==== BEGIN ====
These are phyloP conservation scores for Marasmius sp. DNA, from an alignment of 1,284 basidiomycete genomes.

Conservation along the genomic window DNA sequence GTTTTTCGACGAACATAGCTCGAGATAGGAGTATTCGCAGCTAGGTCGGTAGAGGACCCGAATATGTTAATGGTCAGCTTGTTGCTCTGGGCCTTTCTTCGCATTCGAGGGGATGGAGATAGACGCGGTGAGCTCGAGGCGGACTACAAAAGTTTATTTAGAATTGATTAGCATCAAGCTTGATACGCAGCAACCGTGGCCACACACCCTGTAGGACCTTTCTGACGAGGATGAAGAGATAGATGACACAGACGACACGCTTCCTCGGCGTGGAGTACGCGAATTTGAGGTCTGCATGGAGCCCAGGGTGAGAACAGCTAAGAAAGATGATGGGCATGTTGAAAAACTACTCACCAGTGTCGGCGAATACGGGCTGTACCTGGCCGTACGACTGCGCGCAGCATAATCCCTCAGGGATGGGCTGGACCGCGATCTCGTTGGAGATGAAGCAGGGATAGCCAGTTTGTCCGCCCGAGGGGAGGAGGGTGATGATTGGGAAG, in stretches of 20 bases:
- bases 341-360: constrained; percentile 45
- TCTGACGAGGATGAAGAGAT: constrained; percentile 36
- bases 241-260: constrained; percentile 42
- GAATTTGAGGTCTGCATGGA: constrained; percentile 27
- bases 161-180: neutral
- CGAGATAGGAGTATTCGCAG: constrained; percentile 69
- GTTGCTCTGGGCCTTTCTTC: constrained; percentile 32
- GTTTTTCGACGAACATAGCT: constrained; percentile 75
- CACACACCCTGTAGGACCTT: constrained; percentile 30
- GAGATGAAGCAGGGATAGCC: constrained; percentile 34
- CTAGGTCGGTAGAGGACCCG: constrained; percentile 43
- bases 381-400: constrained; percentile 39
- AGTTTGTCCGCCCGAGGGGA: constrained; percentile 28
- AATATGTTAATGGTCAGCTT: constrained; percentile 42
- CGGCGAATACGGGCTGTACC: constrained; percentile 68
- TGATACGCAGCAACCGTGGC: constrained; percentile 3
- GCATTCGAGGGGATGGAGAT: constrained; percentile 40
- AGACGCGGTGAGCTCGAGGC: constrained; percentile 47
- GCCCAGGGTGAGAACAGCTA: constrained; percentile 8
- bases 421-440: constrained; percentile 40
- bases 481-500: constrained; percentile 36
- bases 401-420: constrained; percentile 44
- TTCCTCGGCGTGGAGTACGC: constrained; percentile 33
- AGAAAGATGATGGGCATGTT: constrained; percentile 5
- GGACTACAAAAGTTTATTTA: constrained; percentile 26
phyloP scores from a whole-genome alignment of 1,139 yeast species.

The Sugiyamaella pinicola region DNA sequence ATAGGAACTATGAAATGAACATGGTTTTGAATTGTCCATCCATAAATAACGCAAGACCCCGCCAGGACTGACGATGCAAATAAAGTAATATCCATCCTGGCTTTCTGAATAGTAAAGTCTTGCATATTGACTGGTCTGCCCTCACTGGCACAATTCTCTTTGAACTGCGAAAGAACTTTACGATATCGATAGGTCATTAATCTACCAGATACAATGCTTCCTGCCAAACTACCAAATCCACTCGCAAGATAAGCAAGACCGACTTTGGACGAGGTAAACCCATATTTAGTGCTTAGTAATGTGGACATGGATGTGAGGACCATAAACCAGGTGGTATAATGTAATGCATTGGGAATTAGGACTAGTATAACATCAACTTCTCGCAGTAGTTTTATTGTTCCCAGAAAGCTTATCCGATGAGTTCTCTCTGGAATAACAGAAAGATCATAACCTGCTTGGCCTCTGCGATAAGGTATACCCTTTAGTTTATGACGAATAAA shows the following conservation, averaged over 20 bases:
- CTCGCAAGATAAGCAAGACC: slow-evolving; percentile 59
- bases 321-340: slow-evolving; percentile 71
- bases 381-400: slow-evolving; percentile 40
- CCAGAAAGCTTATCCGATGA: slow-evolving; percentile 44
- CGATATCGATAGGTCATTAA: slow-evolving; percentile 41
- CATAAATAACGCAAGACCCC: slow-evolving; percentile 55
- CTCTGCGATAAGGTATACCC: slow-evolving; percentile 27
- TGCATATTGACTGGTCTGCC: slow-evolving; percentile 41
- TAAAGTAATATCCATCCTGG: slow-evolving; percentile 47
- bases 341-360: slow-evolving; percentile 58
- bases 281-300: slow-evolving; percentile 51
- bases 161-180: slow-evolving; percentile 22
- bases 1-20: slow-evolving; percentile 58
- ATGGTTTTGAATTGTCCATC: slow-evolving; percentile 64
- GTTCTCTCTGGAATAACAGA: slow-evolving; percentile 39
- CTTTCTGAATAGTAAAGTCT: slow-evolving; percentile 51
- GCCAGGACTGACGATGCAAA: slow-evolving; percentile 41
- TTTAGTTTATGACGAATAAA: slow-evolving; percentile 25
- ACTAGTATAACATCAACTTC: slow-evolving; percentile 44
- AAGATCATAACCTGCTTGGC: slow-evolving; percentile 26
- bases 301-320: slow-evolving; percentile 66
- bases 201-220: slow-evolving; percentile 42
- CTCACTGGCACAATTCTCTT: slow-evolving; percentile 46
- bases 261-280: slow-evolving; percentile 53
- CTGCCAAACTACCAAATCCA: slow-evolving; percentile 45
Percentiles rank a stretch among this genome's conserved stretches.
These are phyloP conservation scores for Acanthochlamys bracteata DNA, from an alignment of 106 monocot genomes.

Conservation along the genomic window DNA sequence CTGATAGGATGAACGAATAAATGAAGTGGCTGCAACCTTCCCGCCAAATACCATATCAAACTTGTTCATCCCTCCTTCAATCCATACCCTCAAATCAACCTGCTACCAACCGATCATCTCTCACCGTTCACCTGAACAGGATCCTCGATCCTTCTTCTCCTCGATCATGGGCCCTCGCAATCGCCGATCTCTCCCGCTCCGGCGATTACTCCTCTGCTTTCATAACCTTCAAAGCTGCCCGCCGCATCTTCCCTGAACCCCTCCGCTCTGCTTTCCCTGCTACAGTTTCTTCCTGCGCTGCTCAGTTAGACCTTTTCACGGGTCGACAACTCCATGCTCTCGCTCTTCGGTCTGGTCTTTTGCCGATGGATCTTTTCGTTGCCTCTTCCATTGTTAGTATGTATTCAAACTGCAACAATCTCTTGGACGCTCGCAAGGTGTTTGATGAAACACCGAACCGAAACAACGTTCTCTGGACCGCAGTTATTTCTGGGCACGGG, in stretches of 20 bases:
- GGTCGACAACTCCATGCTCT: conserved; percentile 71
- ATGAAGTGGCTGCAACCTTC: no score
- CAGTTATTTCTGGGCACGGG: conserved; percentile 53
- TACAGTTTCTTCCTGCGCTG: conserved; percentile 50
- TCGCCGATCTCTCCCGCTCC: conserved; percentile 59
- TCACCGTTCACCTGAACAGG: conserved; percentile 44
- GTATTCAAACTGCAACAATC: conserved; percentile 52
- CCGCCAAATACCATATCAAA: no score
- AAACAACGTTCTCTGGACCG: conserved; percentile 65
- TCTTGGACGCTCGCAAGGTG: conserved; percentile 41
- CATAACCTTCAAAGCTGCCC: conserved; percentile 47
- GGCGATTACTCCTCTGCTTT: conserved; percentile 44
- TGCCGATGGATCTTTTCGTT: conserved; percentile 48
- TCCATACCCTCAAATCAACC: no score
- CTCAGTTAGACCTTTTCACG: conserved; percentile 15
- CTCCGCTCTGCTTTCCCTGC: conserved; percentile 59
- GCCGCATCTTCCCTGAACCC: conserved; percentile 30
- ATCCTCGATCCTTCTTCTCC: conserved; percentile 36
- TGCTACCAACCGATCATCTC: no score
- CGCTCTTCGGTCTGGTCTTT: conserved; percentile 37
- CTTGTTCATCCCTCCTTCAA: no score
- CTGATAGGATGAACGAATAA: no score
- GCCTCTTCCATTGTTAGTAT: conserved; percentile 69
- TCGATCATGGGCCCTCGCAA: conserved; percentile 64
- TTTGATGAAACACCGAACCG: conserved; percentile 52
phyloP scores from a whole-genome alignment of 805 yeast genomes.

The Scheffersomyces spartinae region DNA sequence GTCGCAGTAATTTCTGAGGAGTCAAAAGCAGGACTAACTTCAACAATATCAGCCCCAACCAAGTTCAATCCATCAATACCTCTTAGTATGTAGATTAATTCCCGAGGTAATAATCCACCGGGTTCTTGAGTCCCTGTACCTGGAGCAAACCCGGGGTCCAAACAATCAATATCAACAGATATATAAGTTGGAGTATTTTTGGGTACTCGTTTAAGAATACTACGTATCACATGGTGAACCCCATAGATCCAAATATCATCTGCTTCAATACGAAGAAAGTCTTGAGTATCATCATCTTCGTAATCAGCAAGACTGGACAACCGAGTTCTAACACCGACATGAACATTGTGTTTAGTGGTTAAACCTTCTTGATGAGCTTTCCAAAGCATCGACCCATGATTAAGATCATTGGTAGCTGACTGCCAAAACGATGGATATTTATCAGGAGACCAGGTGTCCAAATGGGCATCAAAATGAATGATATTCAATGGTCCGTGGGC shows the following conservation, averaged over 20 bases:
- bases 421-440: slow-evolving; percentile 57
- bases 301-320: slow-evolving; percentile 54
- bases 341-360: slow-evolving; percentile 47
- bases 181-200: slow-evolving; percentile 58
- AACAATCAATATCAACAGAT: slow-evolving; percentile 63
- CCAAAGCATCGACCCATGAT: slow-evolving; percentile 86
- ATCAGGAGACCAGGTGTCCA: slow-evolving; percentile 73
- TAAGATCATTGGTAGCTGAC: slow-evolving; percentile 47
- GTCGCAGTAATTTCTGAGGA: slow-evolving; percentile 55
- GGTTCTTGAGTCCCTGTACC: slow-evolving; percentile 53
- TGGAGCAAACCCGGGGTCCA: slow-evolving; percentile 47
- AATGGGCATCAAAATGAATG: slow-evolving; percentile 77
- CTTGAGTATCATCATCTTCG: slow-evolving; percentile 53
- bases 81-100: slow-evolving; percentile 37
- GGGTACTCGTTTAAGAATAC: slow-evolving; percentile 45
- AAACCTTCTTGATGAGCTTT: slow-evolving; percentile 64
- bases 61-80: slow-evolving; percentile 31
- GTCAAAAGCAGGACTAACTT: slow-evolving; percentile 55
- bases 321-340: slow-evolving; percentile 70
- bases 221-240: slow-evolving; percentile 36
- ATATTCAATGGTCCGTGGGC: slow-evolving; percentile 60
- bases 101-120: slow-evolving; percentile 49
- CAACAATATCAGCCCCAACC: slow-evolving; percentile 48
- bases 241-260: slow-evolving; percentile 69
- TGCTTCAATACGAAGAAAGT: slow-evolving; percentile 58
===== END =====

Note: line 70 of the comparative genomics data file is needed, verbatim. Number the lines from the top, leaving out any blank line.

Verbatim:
- TGCCGATGGATCTTTTCGTT: conserved; percentile 48